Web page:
New Documentary Film: Song Of Lahore

Music has the power to free the soul so authoritarian regimes across history have often attempted to suppress it.  Such was the case in Pakistan beginning in the 1970’s under a military dictatorship and exacerbated by The Taliban’s influence from the mid 1990’s.  The country’s traditional music made primarily with flutes, tablas, sitar, and the sarangi includes Sufi devotional music qawwalis, rhyming poetry ghazals, and shares common ground with classical Indian ragas.  The music was passed down from older generations to younger ones within families – most often from fathers to sons.  When masters began dying who had not passed down the music, Pakistan was in danger of losing the musical component of its culture.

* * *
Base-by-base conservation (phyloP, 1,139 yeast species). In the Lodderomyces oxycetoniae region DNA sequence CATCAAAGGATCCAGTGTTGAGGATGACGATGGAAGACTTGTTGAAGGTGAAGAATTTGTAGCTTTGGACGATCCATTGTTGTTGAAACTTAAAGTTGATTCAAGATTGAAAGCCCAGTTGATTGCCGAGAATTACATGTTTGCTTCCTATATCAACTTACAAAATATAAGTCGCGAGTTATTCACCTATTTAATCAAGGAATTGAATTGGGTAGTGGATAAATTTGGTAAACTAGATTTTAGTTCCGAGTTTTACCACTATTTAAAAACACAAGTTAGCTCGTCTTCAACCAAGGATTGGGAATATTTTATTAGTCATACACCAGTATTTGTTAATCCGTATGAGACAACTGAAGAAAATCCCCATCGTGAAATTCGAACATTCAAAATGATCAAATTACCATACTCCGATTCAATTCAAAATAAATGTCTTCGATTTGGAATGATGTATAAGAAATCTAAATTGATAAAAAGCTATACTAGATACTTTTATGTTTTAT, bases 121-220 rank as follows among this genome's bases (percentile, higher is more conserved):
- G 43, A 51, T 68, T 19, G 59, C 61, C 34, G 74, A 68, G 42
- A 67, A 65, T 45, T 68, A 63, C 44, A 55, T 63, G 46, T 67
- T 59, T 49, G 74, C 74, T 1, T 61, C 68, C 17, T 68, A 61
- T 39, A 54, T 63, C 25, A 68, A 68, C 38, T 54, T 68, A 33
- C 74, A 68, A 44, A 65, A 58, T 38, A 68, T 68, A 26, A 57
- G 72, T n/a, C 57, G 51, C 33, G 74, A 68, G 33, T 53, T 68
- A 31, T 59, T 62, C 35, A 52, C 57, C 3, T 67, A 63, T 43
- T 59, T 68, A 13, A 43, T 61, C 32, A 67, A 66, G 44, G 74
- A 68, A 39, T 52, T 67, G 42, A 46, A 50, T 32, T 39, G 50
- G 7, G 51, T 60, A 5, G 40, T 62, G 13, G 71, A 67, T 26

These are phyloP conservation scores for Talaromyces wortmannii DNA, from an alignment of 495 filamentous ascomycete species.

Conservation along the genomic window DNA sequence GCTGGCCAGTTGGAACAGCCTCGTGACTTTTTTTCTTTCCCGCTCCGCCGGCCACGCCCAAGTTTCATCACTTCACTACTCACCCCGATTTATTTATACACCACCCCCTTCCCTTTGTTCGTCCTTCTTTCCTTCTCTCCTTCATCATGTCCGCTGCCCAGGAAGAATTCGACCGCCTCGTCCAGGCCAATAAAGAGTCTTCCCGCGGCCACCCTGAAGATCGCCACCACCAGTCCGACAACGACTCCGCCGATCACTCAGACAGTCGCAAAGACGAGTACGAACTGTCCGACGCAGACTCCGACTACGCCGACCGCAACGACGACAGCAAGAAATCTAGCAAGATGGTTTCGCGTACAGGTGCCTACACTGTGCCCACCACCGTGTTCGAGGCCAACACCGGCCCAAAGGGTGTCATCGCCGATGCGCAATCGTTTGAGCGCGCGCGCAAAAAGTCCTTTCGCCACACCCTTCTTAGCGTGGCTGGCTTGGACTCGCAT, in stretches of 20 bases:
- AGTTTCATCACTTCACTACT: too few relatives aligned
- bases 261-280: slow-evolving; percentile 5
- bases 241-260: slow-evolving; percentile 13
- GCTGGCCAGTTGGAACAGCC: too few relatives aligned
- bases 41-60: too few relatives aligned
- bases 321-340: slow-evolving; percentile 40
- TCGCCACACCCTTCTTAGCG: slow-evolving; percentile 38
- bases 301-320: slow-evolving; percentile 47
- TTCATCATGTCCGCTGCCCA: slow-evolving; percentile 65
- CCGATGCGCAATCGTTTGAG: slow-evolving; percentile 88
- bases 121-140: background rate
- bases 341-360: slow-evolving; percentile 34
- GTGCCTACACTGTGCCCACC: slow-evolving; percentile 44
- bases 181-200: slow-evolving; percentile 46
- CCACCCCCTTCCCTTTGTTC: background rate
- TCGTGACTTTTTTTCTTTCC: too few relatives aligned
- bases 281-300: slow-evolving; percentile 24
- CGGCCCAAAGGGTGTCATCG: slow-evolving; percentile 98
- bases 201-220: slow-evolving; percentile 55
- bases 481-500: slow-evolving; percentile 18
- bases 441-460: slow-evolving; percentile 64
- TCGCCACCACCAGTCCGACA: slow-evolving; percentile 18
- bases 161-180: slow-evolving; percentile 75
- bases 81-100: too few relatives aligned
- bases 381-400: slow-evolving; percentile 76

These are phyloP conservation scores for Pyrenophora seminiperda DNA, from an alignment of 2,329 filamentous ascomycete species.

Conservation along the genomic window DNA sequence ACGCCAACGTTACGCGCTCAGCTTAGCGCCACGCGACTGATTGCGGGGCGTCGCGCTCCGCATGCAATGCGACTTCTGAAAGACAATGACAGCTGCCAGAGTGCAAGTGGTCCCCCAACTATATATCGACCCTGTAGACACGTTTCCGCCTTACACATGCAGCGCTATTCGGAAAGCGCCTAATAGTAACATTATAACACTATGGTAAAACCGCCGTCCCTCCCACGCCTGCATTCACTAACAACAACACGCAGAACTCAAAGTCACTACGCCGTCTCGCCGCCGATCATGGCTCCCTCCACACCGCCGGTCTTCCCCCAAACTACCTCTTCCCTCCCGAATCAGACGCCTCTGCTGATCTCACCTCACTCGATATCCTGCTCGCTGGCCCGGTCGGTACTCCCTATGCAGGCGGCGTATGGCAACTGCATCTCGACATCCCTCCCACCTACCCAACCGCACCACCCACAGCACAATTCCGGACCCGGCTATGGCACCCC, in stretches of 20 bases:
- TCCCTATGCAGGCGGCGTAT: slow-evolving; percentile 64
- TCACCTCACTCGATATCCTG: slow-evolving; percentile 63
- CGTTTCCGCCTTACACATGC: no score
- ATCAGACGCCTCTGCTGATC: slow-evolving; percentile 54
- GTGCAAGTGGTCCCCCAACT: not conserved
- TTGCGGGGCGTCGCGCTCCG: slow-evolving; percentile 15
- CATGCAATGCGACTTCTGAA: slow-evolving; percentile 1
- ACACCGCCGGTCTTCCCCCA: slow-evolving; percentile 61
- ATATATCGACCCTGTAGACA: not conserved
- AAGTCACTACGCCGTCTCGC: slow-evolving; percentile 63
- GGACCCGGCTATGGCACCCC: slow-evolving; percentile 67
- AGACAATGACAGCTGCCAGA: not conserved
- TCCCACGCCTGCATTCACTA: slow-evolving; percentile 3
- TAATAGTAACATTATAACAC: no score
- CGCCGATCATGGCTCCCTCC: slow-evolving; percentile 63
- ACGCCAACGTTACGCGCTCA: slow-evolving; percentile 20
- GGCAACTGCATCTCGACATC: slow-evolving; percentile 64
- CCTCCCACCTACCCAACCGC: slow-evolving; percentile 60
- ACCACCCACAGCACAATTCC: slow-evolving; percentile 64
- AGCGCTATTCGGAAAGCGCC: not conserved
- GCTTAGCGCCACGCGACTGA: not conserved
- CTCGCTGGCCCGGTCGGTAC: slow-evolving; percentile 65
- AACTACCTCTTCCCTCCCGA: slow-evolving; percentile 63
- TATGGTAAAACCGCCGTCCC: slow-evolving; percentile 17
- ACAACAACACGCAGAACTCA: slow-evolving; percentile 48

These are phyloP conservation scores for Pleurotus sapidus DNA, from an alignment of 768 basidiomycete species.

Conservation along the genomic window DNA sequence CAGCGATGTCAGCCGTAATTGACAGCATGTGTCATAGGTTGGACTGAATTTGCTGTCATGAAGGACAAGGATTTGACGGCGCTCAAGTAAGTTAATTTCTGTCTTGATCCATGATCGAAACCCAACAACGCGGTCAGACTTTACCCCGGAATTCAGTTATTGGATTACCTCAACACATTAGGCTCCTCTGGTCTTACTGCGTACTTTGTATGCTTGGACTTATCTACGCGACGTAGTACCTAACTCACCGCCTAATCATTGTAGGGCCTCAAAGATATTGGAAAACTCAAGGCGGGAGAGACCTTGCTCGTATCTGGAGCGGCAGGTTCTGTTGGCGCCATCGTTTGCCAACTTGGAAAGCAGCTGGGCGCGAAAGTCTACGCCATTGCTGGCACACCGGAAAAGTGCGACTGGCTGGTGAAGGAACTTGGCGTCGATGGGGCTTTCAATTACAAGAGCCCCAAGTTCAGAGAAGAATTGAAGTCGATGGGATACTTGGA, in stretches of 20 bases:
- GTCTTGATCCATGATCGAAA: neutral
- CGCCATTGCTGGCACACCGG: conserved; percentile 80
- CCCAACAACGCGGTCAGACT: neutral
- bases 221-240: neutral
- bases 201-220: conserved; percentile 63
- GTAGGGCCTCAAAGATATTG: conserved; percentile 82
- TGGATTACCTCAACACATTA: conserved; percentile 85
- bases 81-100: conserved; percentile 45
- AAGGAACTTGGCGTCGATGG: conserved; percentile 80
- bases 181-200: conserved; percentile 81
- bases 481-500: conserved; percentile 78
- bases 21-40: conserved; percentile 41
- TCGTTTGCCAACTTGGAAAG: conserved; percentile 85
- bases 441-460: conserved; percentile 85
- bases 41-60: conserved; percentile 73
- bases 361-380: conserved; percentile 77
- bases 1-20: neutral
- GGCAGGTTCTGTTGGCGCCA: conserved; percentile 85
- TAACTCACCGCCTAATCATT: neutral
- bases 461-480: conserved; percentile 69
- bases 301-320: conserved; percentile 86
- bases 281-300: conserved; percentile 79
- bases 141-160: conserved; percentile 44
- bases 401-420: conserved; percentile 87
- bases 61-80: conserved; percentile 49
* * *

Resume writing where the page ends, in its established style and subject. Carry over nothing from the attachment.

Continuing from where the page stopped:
Now, an inspiring film Song of Lahore shows how a group of artists did not let that happen.  Through their determination, love of the music, and a remarkable example of a video going viral via social media, Sachal Studios has not only preserved Pakistani classical music but created a new form that incorporates jazz into it.  Much of the film is concerned with a Sachal Studios ensemble traveling to New York City to play with Wynton Marsalis at Lincoln Center and what a profound experience that was for the players.  The musicians returned to New York City this week for a screening of the film and to perform at Django in The Roxy Hotel.  I spoke with co-directors Sharmeen Obaid-Chinoy who hails from Pakistan and Andy Schoken who lives in Brooklyn.

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